Again, I'm not suggesting that millennials are about to completely scramble the American way of life. But we could be getting ready to see significant changes at the margins that will still effect industries like home-builders and automakers. Back in 2012, we wrote, “If the Millennials are not quite a post-driving and post-owning generation, they’ll almost certainly be a less-driving and less-owning generation.” As of now, I'm still willing to bet that will be true. At least, I'm not ready to admit I was wrong.
1 That's a slightly unusual definition, but whatever.
2 If you once again cut out the youngest Millennials from the picture, the gap does shrink a bit; 25-to-34-year-olds were about 19 percent less likely to buy a new car or truck compared with Gen X or the Baby Boomers.
Twitter’s Stock Just Crashed, Thanks to These Tweets
Twitter shares crashed 18 percent in their final hour of trading on Tuesday after the company’s first-quarter earnings—a broad-based miss—leaked early. Financial-intelligence firm Selerity is being credited as first to take note of the earnings leak, which it broadcast to the rest of the world, ironically, on Twitter:
Trading was briefly suspended around 3:30 p.m. and once it reopened Twitter’s stock promptly nosedived. The company went ahead and posted Q1 results on its website, and Selerity followed up to state that the early earnings information had been sourced directly from the investor-relations portion of Twitter’s website. “No leak. No hack,” Selerity tweeted.
So on to the results! Twitter’s revenue rose 74 percent over the previous year, to $450 million, and the company reported a net loss of $162 million. Average monthly active users, a metric that analysts watch closely, were in line with expectations at 18 percent growth to 302 million, but the numbers for mobile monthly active users missed estimates. (Twitter, for what it’s worth, would contest that monthly active users are in fact a poor measure of its reach; its recently redesigned homepage intends to draw in Internet wanderers who are interested in the site’s content but might not have an account.)
Twitter’s earnings release also included two announcements about new ad-related ventures. The company acquired TellApart, a firm that specializes in personalized marketing, and has partnered with Google’s DoubleClick to help direct-response marketers. Twitter attributed its disappointing first-quarter revenue figures to “a lower-than-expected contribution” from direct-response products. Twitter is likely hoping that TellApart and DoubleClick will help change that.
After hours, Twitter’s stock is actually up about 2 percent, presumably as investors have absorbed all of the earnings information and moderated their initial reaction. Still, not a great day for the company, whose shares closed at $42.27 after opening at $51.66. Execs are expected to break down the quarter on the company’s earnings call at 5 p.m. Maybe they’ll address what happened with the earnings leak, too.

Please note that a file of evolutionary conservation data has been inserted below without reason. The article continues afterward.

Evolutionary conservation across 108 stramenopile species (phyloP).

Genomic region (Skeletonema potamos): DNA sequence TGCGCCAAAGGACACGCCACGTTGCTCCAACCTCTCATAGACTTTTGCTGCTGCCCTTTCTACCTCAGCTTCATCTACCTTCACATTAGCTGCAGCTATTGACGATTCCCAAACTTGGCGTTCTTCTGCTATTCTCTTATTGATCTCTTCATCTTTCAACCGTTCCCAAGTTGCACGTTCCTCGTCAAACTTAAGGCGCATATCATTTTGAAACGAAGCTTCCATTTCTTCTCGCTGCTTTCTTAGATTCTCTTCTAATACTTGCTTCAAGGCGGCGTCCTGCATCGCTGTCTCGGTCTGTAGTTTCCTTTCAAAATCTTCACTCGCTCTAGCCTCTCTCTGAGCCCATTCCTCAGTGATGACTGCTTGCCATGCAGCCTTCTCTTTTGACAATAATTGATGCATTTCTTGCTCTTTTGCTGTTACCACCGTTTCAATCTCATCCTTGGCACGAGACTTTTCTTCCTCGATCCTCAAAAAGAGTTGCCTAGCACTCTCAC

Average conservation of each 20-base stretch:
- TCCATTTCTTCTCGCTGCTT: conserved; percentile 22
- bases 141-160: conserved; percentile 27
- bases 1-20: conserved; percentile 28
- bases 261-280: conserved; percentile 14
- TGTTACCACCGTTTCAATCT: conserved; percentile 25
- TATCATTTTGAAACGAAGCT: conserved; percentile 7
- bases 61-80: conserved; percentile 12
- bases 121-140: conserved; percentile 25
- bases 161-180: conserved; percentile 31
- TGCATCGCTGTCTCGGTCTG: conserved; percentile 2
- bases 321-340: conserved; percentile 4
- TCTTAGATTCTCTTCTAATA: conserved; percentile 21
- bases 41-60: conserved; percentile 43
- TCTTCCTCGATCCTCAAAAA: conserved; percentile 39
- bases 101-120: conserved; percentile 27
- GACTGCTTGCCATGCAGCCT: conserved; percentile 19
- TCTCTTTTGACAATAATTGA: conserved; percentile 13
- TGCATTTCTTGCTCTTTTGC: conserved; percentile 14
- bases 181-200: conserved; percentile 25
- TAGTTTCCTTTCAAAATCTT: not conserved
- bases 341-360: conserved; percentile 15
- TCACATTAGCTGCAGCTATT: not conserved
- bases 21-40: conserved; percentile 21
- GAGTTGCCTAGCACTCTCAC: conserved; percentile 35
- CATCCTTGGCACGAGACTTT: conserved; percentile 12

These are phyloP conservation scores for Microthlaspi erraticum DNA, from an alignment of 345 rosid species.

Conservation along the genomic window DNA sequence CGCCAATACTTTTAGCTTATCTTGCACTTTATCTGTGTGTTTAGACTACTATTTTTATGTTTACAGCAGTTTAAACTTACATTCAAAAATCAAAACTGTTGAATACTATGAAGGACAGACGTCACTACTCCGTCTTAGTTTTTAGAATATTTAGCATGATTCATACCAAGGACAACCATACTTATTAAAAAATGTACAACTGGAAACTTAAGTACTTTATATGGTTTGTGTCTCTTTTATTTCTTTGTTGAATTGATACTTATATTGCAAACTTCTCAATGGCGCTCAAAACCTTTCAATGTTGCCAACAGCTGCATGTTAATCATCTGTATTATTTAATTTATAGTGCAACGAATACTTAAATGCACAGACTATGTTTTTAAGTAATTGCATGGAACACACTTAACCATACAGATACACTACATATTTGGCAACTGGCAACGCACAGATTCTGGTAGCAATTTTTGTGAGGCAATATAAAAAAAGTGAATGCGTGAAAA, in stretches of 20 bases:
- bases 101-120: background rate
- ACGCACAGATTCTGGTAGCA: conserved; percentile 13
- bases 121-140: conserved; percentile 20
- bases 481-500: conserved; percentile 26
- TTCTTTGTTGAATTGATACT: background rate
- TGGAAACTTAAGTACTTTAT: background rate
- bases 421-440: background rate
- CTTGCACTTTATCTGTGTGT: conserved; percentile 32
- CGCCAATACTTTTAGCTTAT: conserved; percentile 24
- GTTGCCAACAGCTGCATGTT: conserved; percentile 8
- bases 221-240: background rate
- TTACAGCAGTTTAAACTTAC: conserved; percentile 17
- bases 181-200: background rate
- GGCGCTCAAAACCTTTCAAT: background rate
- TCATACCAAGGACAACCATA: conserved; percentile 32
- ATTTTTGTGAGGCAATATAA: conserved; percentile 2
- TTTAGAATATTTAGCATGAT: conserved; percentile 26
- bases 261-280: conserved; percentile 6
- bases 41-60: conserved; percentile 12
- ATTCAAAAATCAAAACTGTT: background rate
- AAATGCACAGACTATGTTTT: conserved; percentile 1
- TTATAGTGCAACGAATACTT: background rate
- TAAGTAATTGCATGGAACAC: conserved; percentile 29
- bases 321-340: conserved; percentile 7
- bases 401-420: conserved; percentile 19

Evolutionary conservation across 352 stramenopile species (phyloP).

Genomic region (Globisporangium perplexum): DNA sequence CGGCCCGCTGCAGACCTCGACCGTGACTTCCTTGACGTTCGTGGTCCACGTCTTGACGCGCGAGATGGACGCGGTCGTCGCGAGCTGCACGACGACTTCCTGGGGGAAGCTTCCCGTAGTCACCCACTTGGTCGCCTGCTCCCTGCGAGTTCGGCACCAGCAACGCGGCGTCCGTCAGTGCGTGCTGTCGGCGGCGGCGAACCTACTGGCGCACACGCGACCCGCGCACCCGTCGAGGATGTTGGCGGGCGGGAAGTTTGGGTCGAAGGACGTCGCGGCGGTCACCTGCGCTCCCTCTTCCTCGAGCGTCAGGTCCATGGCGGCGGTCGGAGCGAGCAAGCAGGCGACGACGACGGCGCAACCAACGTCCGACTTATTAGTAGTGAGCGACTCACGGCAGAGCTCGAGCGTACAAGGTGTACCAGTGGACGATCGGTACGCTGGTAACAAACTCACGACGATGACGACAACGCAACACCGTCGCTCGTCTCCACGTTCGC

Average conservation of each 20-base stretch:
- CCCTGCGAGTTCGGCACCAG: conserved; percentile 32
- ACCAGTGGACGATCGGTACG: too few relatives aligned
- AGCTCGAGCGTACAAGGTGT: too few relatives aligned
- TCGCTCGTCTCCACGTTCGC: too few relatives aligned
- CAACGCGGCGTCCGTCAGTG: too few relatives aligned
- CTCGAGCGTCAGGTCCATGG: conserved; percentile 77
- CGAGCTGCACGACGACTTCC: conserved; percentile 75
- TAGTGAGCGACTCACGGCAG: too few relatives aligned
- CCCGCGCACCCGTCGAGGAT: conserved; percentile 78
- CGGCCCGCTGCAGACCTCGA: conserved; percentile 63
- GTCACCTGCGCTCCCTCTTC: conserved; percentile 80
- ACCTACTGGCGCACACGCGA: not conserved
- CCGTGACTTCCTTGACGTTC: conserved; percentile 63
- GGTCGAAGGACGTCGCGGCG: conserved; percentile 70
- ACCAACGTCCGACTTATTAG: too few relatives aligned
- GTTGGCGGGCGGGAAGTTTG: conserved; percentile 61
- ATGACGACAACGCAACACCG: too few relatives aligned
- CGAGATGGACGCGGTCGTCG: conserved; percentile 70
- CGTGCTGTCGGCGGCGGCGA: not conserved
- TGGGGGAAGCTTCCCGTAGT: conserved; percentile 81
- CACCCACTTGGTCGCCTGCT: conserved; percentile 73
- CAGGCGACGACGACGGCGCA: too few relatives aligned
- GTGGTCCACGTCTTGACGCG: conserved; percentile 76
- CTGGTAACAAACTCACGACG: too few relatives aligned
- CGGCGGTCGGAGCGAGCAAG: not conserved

PayPal Just Made Your Online Impulse Purchases Even Easier
Venmo is a small slice of PayPal’s business, relatively speaking, but it still accounts for a tremendous amount of transactions. In the fourth quarter of 2014, Venmo posted a total payment volume of $906 million, up 29 percent from the previous quarter and nearly half of the $2.4 billion it processed that whole year. There are, of course, lots of factors that explain Venmo’s success, but one of the most important is the app’s simplicity. Paying a friend on Venmo requires only a few steps: Find the person, fill in the transaction amount and reason, tap to pay, tap to confirm, and voilà!
Now it looks like PayPal wants to bring that same simplicity to its main product, announcing on Tuesday that its “One Touch” payments system will be made available to PayPal’s 165 million customers on all platforms. One Touch simplifies the user experience so that instead of filling out a bunch of payment details and personal information on each transaction, you simply sign in, review the specific purchase or charge, and then click OK to confirm. An estimated $4 trillion worth of purchases will be left sitting in online shopping carts in 2015. With One Touch, PayPal is hoping that completing the transaction may finally be easier than abandoning it.
One Touch rolled out to native mobile apps last fall and, since then, has led to major sales increases for merchants, PayPal says. The best comparison to One Touch might be an Amazon account. Sign into Amazon and a seemingly endless amount of merchandise becomes available to purchase with a few clicks. Of course, the features that make online payments most convenient are also often the ones that make them the least secure. The social ease and simplicity of Venmo also renders it more vulnerable to fraud and so-called social engineering attacks. But what’s also true is that people largely seem to prefer “frictionless” systems to highly secure but cumbersome ones. And at any rate, PayPal One Touch isn’t quite one-touch simple. If we're being technical about it, there are two clicks involved.